Review of Finding Law (part 3)

We have been commenting on Professor Stephen Sachs’s scholarly paper “Finding Law.” In brief, we agree with Sachs that law does not have to written down to be “law.” But as we explained in our previous post, we disagree with his elitist discovery and demarcation criteria. Here, then, we will apply Oliver Wendell Holmes’s prediction theory of law to the sphere of unwritten law or natural law. Although Professor Sachs states (p. 34) “the prediction theory fails to say anything interesting about unwritten law,” we beg to differ. In truth, Holmes’s prediction theory applies not only to the domain of positive law; it can also help us illuminate the scope and strength of natural law principles.

So, what is Holmes’s prediction theory, and how can it illuminate unwritten law? To our mind, Holmes’s own statement of the prediction theory is still the best: “The prophecies of what the courts will do in fact, and nothing more pretentious, are what I mean by the law.” (Holmes, 1897, p. 461, quoted in Sachs, 2018, p. 33.) In other words, according to Holmes, we don’t need to resort to a circular or quasi-mystical “internal point of view” to discover what the law is. Instead, if you want to know to what the law is, you just need figure out the probabilities of getting caught (the probability of detection), as well as the probability of getting punished (the probability of punishment), if you are caught.

Although Holmes’s put forth his famous (or infamous, depending on your point of view) prediction theory in the context of positive law (i.e. man-made law such as international treaties, domestic statutes, and judicial precedents), we can also extend this theory into the domain of natural law. As Sachs himself concedes (p. 34), we just want to whether courts and judges will treat unwritten law or natural law as binding on them. After all, since natural law can be just as contested (if not more so) as treaties, statutes, and precedents are, the prediction theory is useful because it is able to capture this inherent uncertainty in both scenarios, whether we are in the domain of positive law or natural law.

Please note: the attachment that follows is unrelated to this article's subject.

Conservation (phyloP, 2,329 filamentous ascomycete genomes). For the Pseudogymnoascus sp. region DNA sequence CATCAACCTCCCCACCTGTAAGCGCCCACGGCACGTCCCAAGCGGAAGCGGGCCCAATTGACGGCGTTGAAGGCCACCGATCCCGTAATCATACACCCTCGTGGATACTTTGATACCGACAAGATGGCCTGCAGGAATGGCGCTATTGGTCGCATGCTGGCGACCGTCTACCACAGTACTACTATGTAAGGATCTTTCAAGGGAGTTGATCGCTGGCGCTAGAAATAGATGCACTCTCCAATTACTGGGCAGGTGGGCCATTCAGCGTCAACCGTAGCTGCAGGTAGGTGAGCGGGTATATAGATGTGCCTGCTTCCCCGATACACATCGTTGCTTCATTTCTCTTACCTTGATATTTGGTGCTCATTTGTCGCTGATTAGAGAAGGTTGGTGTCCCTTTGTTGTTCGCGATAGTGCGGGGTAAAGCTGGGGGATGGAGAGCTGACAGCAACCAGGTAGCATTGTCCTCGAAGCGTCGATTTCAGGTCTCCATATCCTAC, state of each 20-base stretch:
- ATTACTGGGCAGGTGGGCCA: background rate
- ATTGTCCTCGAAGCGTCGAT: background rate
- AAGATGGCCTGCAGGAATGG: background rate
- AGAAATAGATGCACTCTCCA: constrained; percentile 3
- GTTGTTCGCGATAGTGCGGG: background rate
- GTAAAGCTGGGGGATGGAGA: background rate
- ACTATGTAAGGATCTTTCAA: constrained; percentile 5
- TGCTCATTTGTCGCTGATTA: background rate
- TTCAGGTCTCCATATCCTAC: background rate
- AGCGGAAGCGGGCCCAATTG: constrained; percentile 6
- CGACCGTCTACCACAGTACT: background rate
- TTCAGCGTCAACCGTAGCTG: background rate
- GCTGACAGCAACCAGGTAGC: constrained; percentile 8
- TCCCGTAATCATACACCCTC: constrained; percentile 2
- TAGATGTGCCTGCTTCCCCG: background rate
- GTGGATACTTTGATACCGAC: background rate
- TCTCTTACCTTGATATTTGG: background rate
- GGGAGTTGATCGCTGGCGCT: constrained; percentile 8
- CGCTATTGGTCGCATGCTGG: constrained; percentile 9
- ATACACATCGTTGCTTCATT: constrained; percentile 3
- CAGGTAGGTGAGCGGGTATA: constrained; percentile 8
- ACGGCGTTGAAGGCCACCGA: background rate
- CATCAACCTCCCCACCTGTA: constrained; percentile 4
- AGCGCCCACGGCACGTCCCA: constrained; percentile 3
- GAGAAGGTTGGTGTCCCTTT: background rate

As an aside, although this formulation of law can be criticized as cynical, our response is: so what? For example, in The Concept of Law, H.L.A. Hart asks (1961, p. 39): “Why should not law be equally if not more concerned with the ‘puzzled man’ or ‘ignorant man’ who is willing to do what is required, if only he can be told what it is? Or with the ‘man who wishes to arrange his affairs’ if only he can be told how to do it?” But this is not valid objection to Holmes’s prediction theory. The prediction theory applies just as much to the puzzled man or the ignorant man as to the Holmesian bad man. At the end of the day, all three creatures are bogged down by the same legal problem: uncertainty as to what the law is, especially when the law is unclear or contested.

Furthermore, there is no reason in principle why the prediction theory should be limited to courts or judges. By way of example, if a sufficient number of people believe strongly enough that chattel slavery is wrong, it may not matter whether a court (even a nation’s highest court) declares a constitutional right to own slaves, as the U.S. Supreme Court did in the infamous Dred Scott case. The prediction theory will tell us to what extent people will accept a court’s reasoning or abide by its decision.

Finally, the prediction theory is consistent with the most fundamental aspect of natural law theory: the use of reason. For what is probability theory but the use of reason in human affairs?

Image result for The prophecies of the court will do in fact, and nothing more pretentious, are what I mean by the law

True or False?

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